Blog #23 Go to the Show

June 07, 2016  •  Leave a Comment

Blog #23 Go to the Show 

 

In this week’s blog, I want to share a few recent experiences in the form of photography exhibits that I attended. So last week I was in Chicago at the 42nd Annual Association for Behavior Analysis International Convention. There, I attended paper presentations, symposia and presented a paper, chaired a few colleagues' symposium, and sat on a panel to discuss international dissemination in my field of applied behavior analysis.  This was all fine and good and I had a great conference.  While in town, I managed to take advantage of a few photography events that the great city of Chicago had to offer. I attended two shows at the Art Institute of Chicago and one at the Museum of Contemporary Photography. This was an amazing feat that could only be accomplished in an urban environment where everything is within a 30 minute (brisk) walk from everything else.  

 

At the Art Institute, I viewed 100 pieces of abstract photographs by the famous Aaron Siskind titled Abstractions. This exhibition examined the New York artist’s abstract series that explored what he called “the drama of objects”. There were some interesting pieces, but many were so similar that they could barely hold my attention. Still, abstract photography is a bit of a niche genre within the medium and it was a treat to be able to view the pieces, unencumbered, and up close and personal.  This gallery was in the lower level where some pieces from the institute’s massive permanent photography collection were hanging.  Pieces from Diane Arbus, Daido Moriyama (who I greatly admire), icon Ansel Adams, Saul Leiter, Walker Evans, LeRoy Henerson, and others were framed and displayed. It was an eclectic group of images, all about A4 to A5 sized prints in black and white. All were stunning. Each was a virtual masterpiece in its own rite.  Pictured below is Leroy Henderson’s First Anti-Vietnam War March (1967).  

 

The other exhibit at the Institute was the Invisible Man, Gordon Parks and Ralph Ellsion in Harlem http://www.artic.edu/node/6233.

There were amazing photos from the 1940’s of Harlem, New York of the African-American Experience. I bought the book from this exhibit in the Institute's shop since I needed more time to absorb those amazing images. 

 

I almost didn’t get there due to time constraints, but the third show that I did manage to catch was at the Museum of Contemporary Photography (Columbia College of Chicago) titled Burnt Generation: Contemporary Iranian Photography.  As a Westerner, Contemporary, Iranian, and Photography are three words that I never would have expected to see in the same sentence. The show included eight photographers, mostly men but some women.  These were beautifully rendered and powerfully stated collections of the struggle for woman’s rites, conformity to social and religious norms, and political freedoms that Iranians have had to endure in recent years. All of the images and stories portrayed were well executed and moving. You can see them here:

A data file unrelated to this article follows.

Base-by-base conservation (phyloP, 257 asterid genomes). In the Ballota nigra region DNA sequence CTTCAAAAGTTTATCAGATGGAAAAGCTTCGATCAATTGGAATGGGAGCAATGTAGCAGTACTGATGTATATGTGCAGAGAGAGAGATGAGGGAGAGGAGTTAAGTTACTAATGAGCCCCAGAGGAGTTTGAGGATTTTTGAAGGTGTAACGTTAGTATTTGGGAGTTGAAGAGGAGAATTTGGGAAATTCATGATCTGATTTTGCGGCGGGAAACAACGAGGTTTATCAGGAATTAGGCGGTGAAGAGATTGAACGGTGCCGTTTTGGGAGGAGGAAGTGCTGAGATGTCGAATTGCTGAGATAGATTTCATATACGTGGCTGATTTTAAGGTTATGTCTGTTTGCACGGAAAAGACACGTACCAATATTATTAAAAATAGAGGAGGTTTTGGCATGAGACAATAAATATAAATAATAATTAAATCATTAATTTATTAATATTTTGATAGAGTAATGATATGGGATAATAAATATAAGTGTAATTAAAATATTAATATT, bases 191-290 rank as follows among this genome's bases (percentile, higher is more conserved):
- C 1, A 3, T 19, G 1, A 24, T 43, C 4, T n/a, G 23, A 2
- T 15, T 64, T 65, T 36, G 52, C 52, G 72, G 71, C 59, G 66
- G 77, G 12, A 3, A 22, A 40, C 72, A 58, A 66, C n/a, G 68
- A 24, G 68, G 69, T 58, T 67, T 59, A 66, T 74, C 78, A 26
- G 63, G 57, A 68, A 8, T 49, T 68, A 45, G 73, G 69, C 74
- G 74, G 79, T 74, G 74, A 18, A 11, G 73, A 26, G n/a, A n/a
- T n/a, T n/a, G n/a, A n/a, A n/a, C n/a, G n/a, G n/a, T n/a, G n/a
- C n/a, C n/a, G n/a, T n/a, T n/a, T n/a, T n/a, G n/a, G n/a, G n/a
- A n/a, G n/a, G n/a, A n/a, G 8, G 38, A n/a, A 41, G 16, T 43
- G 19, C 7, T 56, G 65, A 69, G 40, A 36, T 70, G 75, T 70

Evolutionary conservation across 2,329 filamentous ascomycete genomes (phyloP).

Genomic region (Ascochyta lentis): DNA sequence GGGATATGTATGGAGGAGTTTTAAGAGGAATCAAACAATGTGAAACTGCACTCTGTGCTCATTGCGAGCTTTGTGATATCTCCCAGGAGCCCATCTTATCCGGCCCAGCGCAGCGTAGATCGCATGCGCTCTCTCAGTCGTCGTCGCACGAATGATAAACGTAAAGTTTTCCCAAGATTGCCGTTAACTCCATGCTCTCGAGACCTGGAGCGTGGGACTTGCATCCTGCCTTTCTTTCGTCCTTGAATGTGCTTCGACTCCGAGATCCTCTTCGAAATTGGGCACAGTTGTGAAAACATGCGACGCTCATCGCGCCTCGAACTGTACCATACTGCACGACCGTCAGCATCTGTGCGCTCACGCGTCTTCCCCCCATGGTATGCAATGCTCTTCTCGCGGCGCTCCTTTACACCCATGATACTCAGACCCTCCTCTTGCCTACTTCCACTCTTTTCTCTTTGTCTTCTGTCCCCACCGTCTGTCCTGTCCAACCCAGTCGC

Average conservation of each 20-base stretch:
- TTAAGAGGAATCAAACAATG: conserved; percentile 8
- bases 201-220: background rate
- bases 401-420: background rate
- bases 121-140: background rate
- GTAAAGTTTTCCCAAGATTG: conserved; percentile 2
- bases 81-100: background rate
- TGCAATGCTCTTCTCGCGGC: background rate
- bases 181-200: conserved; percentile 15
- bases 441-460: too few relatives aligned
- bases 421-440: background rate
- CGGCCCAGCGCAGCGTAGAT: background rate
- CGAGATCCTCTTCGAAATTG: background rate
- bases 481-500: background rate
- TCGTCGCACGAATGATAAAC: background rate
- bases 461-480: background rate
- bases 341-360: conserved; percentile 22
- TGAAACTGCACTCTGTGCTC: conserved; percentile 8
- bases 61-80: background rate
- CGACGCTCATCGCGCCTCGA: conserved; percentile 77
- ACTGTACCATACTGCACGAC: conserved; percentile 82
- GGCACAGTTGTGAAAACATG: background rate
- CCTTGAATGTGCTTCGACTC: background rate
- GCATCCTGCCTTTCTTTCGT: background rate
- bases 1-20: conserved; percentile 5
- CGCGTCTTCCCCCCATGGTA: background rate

http://www.mocp.org.  It was so interesting that many of the collections within the group of photographers had similar themes even though there was huge difference between their styles and approaches to photography.  It was like they were all saying the same thing but speaking in different ​visual languages. My take-away is to get out of my comfort-zone once in a while to allow other artists to share their worldly views. 

 

It was such whirlwind of a trip, I am still digesting the conference and fabulous shows that I saw. There is something very touching and inspiring about seeing art up close. You feel a strong sense of the artist and effort that was given to travel, compose, shoot, print, frame, and display photographs that you cannot get from a book or a computer screen. Next time you have the chance, go to the show. You will be glad that you did.  First Anti-Vietnam War MarchFirst Anti-Vietnam War MarchLeRoy Henderson (1967)

 

 

 


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